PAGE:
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The IRS has opened the doors to begin receiving 2016 tax returns, but some early filers may find they are left waiting weeks before their refund arrives. That's thanks to a new law intended to reduce cases of tax fraud.

Refundable tax credits are prime targets for fraud. The Protecting Americans from Tax Hikes Act of 2015, more commonly called the PATH Act, made a number of changes to the tax law. The provision that will affect some taxpayers most immediately and directly is how the IRS handles early tax returns claiming the earned income tax credit or the additional child tax credit. The earliest any refund will be issued for these returns is Feb. 15.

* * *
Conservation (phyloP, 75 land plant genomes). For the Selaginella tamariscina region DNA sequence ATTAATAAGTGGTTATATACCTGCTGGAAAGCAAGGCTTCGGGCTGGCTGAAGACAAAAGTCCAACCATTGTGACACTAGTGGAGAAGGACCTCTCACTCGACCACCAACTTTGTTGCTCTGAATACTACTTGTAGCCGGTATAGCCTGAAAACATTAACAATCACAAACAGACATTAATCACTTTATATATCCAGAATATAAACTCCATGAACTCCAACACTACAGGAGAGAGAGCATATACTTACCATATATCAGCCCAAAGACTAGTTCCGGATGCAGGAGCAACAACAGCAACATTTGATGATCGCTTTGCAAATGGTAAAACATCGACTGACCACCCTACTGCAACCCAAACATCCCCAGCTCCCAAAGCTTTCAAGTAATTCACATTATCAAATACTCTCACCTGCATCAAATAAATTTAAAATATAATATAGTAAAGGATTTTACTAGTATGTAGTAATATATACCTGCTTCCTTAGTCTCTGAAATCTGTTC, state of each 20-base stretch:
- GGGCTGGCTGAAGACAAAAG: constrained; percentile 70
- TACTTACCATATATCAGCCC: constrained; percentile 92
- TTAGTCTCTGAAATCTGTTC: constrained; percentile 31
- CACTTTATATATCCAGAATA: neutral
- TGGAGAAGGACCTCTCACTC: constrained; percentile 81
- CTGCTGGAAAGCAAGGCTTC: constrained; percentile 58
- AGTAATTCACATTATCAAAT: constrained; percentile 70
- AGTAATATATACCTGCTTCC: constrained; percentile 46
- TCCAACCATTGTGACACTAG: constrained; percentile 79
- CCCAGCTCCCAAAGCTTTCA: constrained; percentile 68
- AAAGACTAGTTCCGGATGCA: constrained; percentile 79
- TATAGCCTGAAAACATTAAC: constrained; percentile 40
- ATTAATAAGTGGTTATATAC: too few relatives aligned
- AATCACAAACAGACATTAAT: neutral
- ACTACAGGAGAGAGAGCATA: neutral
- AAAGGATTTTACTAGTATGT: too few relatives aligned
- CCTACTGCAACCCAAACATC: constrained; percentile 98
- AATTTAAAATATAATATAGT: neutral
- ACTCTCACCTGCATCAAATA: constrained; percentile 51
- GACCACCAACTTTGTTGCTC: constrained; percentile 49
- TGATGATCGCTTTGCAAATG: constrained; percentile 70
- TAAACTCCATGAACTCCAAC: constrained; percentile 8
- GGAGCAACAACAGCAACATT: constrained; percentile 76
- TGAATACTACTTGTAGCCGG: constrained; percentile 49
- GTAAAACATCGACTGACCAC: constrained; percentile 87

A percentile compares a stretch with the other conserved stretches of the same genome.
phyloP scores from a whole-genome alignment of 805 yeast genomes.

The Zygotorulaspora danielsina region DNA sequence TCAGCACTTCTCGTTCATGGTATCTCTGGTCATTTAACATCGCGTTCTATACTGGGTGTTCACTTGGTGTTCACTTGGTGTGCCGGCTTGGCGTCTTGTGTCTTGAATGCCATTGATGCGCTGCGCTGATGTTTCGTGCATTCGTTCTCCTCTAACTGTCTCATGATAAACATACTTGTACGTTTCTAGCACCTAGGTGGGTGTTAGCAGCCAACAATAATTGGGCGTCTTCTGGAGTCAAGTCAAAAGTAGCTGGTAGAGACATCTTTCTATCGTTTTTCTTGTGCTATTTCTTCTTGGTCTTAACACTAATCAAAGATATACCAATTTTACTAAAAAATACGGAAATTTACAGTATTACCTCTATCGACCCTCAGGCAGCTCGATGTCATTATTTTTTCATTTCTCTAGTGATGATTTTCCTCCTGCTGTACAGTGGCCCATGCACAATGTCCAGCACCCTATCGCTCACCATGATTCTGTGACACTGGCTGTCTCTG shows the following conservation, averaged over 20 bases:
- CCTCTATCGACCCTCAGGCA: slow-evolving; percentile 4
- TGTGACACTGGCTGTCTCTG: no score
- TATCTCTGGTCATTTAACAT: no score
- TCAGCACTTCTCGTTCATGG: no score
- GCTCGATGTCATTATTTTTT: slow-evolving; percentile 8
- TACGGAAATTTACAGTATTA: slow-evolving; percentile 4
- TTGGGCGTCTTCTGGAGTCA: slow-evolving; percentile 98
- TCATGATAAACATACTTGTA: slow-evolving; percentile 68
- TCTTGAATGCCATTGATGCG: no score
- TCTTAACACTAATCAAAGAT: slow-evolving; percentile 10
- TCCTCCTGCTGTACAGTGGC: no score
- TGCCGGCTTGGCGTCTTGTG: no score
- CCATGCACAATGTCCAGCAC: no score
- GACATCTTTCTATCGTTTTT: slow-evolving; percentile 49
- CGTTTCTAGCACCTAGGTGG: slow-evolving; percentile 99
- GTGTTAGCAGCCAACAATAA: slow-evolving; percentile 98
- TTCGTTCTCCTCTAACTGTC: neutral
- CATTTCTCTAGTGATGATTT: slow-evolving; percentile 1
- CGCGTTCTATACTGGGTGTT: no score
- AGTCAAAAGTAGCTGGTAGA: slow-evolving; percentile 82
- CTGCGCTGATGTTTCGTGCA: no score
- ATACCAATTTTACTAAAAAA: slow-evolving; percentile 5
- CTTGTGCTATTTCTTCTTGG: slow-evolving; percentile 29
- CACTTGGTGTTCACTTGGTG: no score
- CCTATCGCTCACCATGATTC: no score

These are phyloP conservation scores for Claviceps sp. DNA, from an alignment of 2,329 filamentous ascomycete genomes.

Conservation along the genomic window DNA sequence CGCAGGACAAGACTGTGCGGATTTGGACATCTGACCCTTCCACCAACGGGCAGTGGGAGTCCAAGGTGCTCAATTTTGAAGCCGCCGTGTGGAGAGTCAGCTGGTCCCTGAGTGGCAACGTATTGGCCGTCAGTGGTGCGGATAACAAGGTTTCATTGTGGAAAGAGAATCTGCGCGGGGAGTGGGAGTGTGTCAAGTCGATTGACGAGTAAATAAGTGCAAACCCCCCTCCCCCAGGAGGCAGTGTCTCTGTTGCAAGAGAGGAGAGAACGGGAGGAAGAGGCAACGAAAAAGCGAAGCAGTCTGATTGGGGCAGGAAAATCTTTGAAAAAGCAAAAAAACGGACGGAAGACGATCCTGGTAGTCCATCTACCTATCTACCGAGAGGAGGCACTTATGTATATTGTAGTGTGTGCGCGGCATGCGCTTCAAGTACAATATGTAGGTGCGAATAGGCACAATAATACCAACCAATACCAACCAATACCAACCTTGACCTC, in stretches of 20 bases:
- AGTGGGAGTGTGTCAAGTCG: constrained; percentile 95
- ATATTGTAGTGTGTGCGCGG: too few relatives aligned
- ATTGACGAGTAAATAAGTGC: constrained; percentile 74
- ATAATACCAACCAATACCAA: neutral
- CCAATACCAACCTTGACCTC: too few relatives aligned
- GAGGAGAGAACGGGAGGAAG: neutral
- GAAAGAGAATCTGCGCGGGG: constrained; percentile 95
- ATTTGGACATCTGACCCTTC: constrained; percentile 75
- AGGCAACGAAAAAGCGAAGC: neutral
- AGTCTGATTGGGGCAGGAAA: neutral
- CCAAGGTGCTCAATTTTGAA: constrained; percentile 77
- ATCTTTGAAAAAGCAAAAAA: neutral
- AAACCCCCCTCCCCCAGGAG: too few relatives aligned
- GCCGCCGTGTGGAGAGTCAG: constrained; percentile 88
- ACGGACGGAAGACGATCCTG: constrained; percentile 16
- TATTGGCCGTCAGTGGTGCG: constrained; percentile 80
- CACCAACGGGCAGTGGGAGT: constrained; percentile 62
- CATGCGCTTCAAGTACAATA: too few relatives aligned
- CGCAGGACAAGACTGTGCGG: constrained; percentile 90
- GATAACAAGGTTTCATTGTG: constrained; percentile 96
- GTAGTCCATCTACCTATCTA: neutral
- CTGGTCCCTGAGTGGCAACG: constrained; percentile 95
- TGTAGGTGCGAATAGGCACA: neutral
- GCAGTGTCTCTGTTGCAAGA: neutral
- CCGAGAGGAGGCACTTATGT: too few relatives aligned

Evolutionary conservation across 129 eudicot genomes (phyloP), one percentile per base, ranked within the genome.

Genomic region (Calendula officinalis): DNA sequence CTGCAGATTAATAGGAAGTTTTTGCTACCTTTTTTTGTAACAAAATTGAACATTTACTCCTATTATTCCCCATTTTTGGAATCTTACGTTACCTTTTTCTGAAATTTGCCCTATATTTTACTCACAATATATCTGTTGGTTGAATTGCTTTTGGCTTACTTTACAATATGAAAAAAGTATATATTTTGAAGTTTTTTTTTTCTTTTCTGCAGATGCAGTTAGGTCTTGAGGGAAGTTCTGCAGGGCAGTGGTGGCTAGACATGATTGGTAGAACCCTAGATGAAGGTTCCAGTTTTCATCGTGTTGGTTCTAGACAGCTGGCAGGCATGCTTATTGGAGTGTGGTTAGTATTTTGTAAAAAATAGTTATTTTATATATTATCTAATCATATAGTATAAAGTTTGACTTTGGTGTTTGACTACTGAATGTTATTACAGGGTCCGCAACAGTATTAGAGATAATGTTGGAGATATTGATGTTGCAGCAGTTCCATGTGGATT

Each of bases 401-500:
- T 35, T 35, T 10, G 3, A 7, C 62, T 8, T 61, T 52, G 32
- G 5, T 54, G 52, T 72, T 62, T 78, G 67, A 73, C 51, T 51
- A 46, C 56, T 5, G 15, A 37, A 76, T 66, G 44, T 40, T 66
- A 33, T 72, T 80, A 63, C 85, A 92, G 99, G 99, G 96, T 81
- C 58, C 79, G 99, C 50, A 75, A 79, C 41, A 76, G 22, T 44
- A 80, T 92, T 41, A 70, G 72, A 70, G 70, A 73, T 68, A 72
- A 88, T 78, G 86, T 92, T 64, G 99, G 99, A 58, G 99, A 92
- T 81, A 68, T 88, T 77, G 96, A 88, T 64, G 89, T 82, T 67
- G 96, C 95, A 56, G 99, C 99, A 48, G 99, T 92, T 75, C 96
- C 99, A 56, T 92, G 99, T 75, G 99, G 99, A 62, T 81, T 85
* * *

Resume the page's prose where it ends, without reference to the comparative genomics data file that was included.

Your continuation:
Nate Smith, director at financial firm CBIZ MHM, says these credits can result in taxpayers receiving thousands of dollars back from the government, making them a prime target for scammers. "Anytime you involve a credit that's refundable, there's heightened interest for [fraud]," he says.

That fraud comes at a sizable cost for the government. IRS officials told Congress last April that they had identified more than 42,000 fraudulent returns in the first two months of the 2016 filing season. "It wasn't one or two people, but it was large, organized fraud," says Jim Daniels, managing director with UHY Advisors in Albany, New York. Those returns were trying to claim $227 million in refunds.

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